Jiang, and others, notably Laura Entis of Vox and Molly Callahan of Northeastern University, posit that it is not. Although given enough time and exposure, it is believed we would better settle into a pattern of understanding and exchange that would lessen these effects we need not merely exist in the meantime. In fact, both Entis and the British Mental Health Foundation suggests a core component of the current epidemic of loneliness is the lack of human touch. Paradoxically, in an epoch categorized by continual hand washing and protective barriers touch may be the best medicine for our minds. Locked in our own homes with only the people we immediately cohabitate with for months has left many of us without the tender touches of our family, friends, and lovers. As major scientists and political pundits suggest an end to even shaking hands many people find themselves without any form of human touch – a phenomenon dubbed Touch Starvation by many psychologists – that is detrimental to not only mental health but full-body well-being. Thus, as in previous entries, I scoured the literature and talked to experts to see what tips and tricks I could uncover to help diminish the struggles of this unprecedented time.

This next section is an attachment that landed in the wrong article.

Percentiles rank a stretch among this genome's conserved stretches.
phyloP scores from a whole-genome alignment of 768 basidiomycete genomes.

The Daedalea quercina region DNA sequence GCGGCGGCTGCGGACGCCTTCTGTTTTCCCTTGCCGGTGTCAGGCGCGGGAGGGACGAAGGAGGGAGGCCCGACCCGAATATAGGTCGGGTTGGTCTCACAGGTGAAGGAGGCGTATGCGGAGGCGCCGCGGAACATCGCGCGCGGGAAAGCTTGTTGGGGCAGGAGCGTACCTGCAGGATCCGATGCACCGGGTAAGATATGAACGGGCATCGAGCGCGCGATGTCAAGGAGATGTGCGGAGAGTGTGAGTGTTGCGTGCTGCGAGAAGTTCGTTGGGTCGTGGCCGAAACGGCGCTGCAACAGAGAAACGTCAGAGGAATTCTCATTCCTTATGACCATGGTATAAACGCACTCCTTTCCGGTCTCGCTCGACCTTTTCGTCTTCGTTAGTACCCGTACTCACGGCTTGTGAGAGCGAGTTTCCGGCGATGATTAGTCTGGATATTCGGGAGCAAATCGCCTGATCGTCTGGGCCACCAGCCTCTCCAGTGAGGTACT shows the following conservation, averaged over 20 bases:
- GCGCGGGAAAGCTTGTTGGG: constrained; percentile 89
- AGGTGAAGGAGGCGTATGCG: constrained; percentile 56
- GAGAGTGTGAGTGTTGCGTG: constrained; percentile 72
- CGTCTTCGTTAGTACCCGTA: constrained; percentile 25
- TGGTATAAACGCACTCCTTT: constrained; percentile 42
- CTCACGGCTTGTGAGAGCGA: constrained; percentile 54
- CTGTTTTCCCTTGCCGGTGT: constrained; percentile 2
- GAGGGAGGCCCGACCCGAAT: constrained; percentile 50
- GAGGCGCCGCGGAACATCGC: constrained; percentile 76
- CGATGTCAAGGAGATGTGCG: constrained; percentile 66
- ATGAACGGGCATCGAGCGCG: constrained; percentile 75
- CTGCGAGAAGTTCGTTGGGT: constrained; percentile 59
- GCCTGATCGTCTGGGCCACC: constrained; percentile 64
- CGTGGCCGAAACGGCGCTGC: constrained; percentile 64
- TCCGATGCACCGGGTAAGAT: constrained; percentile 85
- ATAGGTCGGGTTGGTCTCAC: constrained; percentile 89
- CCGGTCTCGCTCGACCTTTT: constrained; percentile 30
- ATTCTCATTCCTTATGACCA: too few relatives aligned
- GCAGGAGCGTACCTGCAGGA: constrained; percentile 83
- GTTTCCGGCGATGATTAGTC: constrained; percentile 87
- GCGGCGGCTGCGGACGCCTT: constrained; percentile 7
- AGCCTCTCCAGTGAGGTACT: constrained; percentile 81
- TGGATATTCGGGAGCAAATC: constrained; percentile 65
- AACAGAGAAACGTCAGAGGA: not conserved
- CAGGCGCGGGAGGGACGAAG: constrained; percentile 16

1. Limit Screen Time – The seeming consensus among sources was to reduce your time utilizing integrated video software where possible, or at least space it out, if you were using it for regular work multiple hours a day or felt as if you were suffering from the above symptoms. Instead, more analog methods such as phone calls, emails, and even written letters were encouraged as a means of flexing different emotional cues and reinforcing your relationships.
  2. Move Your Body – Integrating a regular movement practice whether in the form of exercise or meditation like Tai Chi or Yoga, may help you feel more grounded within your own body and help provide a modicum of artificial “self-touch” that may reduce your touch starvation and fight off the increased sitting of all-day Zoom calls. Similar effects can be generated by using calming practices like combing your hair or even wrapping your arms around yourself tightly.